Vayechi: Pleading for Forgiveness

December 9, 2013 at 10:56 pm | Posted in Vayechi | 3 Comments
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The story of Joseph and his brothers ends in the last Torah portion of the book of Genesis/Bereishit: Vayechi (And he lived). The patriarch Jacob and his family of more than 70 have emigrated from Canaan to Egypt, to live under the protection of his son Joseph, who has become Pharaoh’s viceroy. Jacob lives 17 more years in Egypt before he dies.

And Joseph’s brothers saw, because their father was dead, and they said: Lu Joseph hates us, then he will certainly pay us back for all the evil that we rendered to him! (Genesis/Bereishit 50:15)

lu (לוּ) = if only, if.

What do Joseph’s older brothers see? As long as their father was alive, they knew Joseph would not upset the old man by punishing them for their long-ago crime of selling Joseph into slavery in Egypt. But once Jacob is dead, they see that for all they know, Joseph still hates them.

“What if Joseph hates us?” the brothers ask in many English translations. This makes sense, since Joseph’s ten older brothers really do not know whether Joseph still bears a grudge against them.

But everywhere else in the Hebrew Bible, lu means simply “if” (4 to 6 times) or, more often, the wish “if only” (17 to 19 times). Chaim ben Moshe ibn Attar, an eighteenth-century Moroccan rabbi, proposed that on one level, the brothers do wish for Joseph’s hatred. If only Joseph would pay them back for selling him into slavery, he wrote, their suffering would make up for Joseph’s suffering.

In her book The Murmuring Deep, modern commentator Avivah Gottlieb Zornberg took it a step further when she wrote: “…the brothers wish for Joseph’s healing hatred, even as they fear it. A painful confrontation might have opened the wounds of the past, making real cure possible… But instead, Joseph tells a story of meaning that leaves the real wrongs of the past unredressed and unresolved.”

Joseph first told this “story of meaning” when he revealed his identity to his brothers in last week’s Torah portion. He told them not to feel guilty for selling him, but he did not actually pardon them. Instead he said that their crime was part of God’s plan to bring them to Egypt, where he, the viceroy, could save them from the famine.

For 17 years the brothers left this uncomfortable explanation unchallenged. (See my last post, Vayiggash: Forgiveness Without Respect.) Now that their father is dead, their fear that Joseph has not forgiven them revives. But they are still not brave enough to apologize to him directly.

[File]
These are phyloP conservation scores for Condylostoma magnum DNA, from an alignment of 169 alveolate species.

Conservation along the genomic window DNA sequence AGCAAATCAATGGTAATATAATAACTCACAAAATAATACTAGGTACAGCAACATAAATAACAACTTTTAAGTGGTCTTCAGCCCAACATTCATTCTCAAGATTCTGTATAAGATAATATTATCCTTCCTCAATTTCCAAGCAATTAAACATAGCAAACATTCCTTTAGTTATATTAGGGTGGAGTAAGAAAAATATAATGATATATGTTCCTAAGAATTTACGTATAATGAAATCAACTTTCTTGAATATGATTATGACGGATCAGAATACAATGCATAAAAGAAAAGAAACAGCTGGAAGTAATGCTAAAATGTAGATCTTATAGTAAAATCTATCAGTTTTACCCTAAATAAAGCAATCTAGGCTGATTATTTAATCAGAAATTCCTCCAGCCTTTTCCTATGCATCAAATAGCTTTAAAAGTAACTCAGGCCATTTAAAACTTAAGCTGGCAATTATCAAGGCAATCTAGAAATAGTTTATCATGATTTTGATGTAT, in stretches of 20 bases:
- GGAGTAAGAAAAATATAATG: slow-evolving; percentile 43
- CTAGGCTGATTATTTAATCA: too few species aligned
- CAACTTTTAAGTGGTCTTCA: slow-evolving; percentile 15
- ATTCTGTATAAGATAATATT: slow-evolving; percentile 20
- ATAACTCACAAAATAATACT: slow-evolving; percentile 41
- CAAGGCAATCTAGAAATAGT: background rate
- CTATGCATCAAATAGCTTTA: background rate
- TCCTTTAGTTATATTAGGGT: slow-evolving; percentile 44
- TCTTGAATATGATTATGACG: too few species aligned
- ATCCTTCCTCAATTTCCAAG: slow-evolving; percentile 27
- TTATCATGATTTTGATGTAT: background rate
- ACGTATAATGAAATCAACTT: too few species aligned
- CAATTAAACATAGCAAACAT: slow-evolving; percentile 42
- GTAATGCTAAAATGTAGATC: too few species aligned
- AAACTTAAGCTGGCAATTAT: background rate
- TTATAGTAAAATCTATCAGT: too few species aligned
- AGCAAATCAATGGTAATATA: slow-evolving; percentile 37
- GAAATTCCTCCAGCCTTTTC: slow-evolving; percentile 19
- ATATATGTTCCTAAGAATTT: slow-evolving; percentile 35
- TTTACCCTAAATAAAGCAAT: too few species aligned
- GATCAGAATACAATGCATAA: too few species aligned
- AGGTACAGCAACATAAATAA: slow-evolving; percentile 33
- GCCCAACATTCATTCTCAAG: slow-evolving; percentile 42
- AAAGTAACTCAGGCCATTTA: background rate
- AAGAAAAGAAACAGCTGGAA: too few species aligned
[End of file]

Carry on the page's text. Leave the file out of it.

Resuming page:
So they handed on an order to Joseph saying: Your father gave an order before his death, saying: Thus you shall say to Joseph: Please pardon, please, the crime of your brothers and their wrongdoing, for evil rendered to you; and now please pardon the crime of the servants of your father’s god. And Joseph wept when they spoke to him. (Genesis 50:16-17)

This deathbed request is patently a fabrication. For one thing, if Jacob had wanted his favorite son Joseph to do something, he would have said so while he was alive. For another thing, the dithering repetitions and the three insertions of “please” sound like a plea of desperation, not the parting command of a father.

And his brothers also went and fell to their faces, and said: Here we are, your slaves. (Genesis 50:18)

This is the point when Joseph has an opportunity to clear the way for an honest and even affectionate relationship with his older brothers at last. I can imagine a different sort of Joseph saying: “Get up, you’re my brothers! I wonder if that message you sent was your way of admitting your guilt over the past, and asking for my forgiveness. Is that true? Ah, then I forgive you. And not just because it all worked out well in the long run, but because I’ve seen that every one of you has changed. And I admit that I’ve been guilty of some cruelty toward you, as well—both when I was a boy and I bragged and told tales on you, and when you came to Egypt to buy grain and I tormented you with all that testing. Can you forgive me, too?”

Alas, this response only exists in my imagination. In the Torah, Joseph only repeats that his brothers are exempt from blame because God arranged everything.

As you planned evil against me, God planned it for good, in order to accomplish what is today, keeping many people alive. And now, do not be afraid. I myself will sustain you and your small children. Vayenacheim them, and he spoke al their heart. (Genesis 50:20-21)

vayenacheim (וַיְנַחֵם) = and he caused a change of heart; and he comforted; and he reassured.